- When the grass has reached a height of about an inch, give the area a gentle roll. Use the back roller of your mower (with the cutter head held high) or if you prefer, walk over a large piece of wood or plank.
- Hold off mowing your new lawn until it has reached about 8cm (approx 3″) high and then only take off about 1.5cm (approx. 1/2″). On subsequent cuts you can gradually lower the blades, but don’t go lower than an inch. Click here for more details on good lawn mowing practices.
It is a very popular misconception that lawn mowing should ‘shave’ the grass very short in order to save yourself time and effort in the long run.
The truth is that lawn mowing done too short does you no favours at all! A shaved lawn encourages weeds and moss, and puts the grass under stress so it takes more time and energy to maintain. For lawn mower options, take a look at our helpful guide which has a BBC buying guide.
- The cutting height for an average lawn should be about a couple of centimetres (approx 3/4″). Most lawns have some unevenness and keeping the blades at this height will ensure that the lawn mowing does not scalp any undulations or bumps.
- If you can possibly give your lawn a couple of mows each week you will be rewarded by a thicker, denser looking grass – this is your lawn’s way of showing its appreciation!
- A good mower is a valuable investment – preferably one with a grass cutting collecting box. Contrary to some schools of thought, grass cuttings left on a lawn only encourage worms and fungus.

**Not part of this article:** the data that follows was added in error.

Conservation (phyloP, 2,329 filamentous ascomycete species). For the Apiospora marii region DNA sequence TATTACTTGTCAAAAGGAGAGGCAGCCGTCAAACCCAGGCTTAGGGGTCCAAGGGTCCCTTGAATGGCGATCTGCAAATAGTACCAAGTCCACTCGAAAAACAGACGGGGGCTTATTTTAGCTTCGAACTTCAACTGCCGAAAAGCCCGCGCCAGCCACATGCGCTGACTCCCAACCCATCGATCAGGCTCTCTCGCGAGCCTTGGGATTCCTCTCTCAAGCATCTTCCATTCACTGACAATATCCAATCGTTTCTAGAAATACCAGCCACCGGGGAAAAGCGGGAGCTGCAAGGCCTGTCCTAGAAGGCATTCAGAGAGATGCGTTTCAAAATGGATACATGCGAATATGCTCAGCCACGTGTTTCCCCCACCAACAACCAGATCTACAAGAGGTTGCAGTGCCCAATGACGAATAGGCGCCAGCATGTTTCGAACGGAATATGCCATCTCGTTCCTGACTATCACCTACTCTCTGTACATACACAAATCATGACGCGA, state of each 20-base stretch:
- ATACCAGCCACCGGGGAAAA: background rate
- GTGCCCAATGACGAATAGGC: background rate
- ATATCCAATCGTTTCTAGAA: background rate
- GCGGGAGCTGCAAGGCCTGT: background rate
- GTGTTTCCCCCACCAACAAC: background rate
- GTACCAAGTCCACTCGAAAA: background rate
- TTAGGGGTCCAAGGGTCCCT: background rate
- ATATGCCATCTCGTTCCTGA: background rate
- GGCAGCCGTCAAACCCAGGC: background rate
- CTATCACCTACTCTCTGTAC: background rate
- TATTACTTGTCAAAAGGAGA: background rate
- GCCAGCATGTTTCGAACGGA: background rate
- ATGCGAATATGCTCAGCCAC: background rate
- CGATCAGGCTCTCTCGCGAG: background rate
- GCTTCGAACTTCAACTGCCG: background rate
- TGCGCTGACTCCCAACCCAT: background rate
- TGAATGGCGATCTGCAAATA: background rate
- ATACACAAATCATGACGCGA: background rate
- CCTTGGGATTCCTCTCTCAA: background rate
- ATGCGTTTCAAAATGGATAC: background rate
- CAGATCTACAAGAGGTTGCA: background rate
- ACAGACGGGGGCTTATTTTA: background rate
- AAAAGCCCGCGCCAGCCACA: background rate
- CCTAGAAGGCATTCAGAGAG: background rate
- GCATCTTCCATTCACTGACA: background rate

- A cylinder mower achieves the best lawn mowing results. Hover types of mowers do an adequate job, but don’t cut the grass as cleanly
- Zebra stripes – those alternate light and dark bands often seen on mowed lawns – are an attractive technique of masking any minor imperfections and will give the lawn a real quality look.
- Lawn mowing can and should be, a real pleasure – even described by many as therapeutic. Enjoy it!
Feeding Your Lawn
Like all other plants, lawns thrive on a good and balanced diet! We often lavish attention and fertiliser on our roses, but forget that there are thousands of plants making up even a small area of lawn – all just as responsive to fertilisers too.
Phosphorous (P) affects all grass plant growth and is particularly helpful in the germination of seeds.
Potassium (K) is also an essential element, although its function in grass is rather complex. Basically all we need to know is that it is linked to the general good health of the grass, helping it to resist diseases.
These three minerals (N,P and K) are the basis of most brands of lawn fertilisers although there are other nutrients the grass plant needs, but often only in minute quantities.